Collecting Fame

Andy Warhol meets Old Hollywood in a new show at Corcoran

February 7, 2013

Andy Warhol’s 1974 Polaroid “Unidentified Woman (Young Blonde in Blue Polyester Blazer)” makes a point about the relationship between photography, anonymity and fame.

From an early age, Andy Warhol collected Hollywood publicity stills. On the other side of the Atlantic, so did Robert Hunter, a British devotee of silent cinema. Hunter’s collection was given to the Corcoran Gallery of Art in 1997. Eleven years later, the museum received a selection of photos taken by Warhol, in which he adopted an Old Hollywood-esque style to glamorize friends, associates and people he met on the street.

“Shooting Stars: Publicity Stills from Early Hollywood and Portraits by Andy Warhol” puts the collections side by side. The Corcoran will display the two sets of photos — supplemented by a few other Warhol pieces — from Saturday through April 21.

The juxtaposition illustrates “the development of a certain iconography of fame, which emerged from the rise of publicity and advertising as media,” says Paul Roth, the museum’s senior curator of photography and media arts. “This coincided with the rise of Hollywood, and then fed into Warhol’s sensibility.”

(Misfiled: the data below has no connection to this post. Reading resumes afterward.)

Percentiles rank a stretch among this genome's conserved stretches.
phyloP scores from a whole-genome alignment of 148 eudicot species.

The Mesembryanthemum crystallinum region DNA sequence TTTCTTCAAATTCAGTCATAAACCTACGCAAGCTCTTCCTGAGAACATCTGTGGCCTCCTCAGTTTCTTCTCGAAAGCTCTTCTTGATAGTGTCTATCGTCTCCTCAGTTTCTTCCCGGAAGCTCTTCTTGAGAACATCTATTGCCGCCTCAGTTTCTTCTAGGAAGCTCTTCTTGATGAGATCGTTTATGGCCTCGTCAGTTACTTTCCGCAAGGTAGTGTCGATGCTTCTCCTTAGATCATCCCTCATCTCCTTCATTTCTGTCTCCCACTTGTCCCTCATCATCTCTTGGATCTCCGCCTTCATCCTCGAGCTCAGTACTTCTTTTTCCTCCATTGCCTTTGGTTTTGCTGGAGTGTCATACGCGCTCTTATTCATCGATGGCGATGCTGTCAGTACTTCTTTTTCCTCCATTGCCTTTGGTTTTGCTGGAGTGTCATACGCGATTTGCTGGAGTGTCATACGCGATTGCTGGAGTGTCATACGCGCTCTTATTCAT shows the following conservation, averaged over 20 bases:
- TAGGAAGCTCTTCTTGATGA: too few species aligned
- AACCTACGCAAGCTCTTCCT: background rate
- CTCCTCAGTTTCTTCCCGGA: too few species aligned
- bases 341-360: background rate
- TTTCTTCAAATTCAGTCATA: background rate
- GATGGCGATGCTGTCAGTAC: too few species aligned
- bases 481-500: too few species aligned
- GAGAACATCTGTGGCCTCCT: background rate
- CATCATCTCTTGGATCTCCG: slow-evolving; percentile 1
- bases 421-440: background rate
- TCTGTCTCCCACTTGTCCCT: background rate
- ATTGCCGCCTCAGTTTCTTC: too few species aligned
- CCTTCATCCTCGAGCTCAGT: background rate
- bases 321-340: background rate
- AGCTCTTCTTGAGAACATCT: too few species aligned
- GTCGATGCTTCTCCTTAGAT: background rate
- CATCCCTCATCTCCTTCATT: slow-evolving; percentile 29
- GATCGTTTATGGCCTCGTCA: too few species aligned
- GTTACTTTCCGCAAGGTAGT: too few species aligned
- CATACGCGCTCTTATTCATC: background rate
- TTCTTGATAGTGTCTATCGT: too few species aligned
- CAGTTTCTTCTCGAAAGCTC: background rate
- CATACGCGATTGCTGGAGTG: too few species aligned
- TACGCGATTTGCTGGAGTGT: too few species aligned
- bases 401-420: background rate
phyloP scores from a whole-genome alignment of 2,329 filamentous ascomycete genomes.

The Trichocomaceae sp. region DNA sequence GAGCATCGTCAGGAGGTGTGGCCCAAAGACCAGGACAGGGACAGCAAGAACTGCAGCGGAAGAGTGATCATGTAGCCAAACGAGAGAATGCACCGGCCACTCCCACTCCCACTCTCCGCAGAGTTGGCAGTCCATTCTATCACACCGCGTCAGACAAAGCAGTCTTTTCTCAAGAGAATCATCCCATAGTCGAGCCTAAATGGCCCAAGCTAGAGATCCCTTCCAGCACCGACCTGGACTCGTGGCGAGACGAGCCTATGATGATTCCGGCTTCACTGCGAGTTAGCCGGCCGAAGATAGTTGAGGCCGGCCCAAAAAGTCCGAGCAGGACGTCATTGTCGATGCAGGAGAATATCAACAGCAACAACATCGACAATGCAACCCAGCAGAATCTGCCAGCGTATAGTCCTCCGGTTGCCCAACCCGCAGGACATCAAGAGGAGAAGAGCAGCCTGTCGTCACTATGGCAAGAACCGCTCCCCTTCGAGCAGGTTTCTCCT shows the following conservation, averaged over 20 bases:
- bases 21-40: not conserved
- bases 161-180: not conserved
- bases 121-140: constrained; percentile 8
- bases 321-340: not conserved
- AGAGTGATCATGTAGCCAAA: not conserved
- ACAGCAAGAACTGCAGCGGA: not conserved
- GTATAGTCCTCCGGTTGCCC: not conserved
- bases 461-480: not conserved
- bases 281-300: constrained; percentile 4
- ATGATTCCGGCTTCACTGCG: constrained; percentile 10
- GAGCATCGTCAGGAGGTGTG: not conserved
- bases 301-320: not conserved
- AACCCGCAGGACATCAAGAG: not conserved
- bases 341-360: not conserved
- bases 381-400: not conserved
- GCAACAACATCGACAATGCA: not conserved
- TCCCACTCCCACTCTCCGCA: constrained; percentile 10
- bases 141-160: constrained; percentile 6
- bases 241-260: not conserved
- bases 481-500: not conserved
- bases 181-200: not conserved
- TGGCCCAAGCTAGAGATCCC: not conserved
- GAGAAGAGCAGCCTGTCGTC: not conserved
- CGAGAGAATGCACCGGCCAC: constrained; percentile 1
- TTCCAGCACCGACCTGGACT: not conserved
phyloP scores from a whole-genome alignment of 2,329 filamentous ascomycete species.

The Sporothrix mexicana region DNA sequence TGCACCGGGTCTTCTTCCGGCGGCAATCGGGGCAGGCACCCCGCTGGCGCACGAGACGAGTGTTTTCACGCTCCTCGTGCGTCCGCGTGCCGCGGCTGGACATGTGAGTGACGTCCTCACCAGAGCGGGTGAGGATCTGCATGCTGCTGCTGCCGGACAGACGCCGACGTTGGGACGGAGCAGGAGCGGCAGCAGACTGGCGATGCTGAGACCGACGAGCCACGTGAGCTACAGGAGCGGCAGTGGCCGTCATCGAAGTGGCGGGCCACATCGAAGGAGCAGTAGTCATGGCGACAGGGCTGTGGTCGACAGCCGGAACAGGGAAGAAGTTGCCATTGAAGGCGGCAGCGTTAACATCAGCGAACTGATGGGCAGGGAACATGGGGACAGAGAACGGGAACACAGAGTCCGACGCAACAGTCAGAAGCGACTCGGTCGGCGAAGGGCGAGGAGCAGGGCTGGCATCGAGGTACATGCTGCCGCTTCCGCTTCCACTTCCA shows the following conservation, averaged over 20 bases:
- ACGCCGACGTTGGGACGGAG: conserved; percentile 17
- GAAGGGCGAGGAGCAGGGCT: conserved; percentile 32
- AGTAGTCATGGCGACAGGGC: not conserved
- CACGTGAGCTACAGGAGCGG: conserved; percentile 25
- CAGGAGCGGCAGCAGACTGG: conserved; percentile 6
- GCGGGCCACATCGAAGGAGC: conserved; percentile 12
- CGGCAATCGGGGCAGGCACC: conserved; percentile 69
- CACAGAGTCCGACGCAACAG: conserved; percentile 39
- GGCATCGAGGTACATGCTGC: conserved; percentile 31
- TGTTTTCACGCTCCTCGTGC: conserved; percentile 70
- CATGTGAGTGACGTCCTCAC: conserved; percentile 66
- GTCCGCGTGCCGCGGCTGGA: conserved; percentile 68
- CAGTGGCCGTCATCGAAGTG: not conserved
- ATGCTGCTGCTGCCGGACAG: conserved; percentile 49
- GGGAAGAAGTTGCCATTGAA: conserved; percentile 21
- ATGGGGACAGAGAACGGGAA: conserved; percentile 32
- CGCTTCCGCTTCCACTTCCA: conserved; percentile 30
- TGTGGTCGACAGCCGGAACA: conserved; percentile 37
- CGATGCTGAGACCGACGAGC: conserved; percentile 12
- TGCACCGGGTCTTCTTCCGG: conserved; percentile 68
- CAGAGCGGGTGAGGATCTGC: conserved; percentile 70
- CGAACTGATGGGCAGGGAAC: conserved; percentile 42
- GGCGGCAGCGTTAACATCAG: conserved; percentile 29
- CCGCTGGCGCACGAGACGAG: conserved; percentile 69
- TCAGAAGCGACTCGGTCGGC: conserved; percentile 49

The Warhol photos, mostly Polaroids from the ’70s and ’80s, include images of unidentified people. Even when shooting nobodies, however, the pop artist always treated them as superstars.

Included Works:

‘Unidentified Woman (Young Blonde in Blue Polyester Blazer)’: In this 1974 Polaroid, above, Andy Warhol depicts an unknown woman in the style of Veronica Lake, a 1940s Hollywood femme fatale. “If you embodied, even in the slightest way, any of the tropes that Andy identified with celebrity, then in his eyes you could be a star,” curator Paul Roth notes.

‘Tom Mix’: The best-known Western actor of his time, Tom Mix starred in nearly 300 films, most of them silents. When this portrait (part of Robert Hunter’s Hollywood collection) was made in 1927, Mix was a hero to young boys. The iconic range-rider also had homoerotic appeal, as Warhol later acknowledged in his own films, including 1968’s “Lonesome Cowboys.”

‘Edward Kennedy’: Warhol discovered the appeal of the nation’s capital — and national politics — in the 1970s. “He even referred to Washington as Hollywood on the Potomac,” Roth says. This 1979 Polaroid was one of the studies Warhol made while planning a series of silk-screen prints that were sold to benefit Ted Kennedy’s 1980 presidential campaign.

Corcoran Gallery of Art, 500 17th St. NW; opens Sat., through April 21, $10; 202-639-1700. (Farragut West)
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Kristen Page-Kirby · February 7, 2013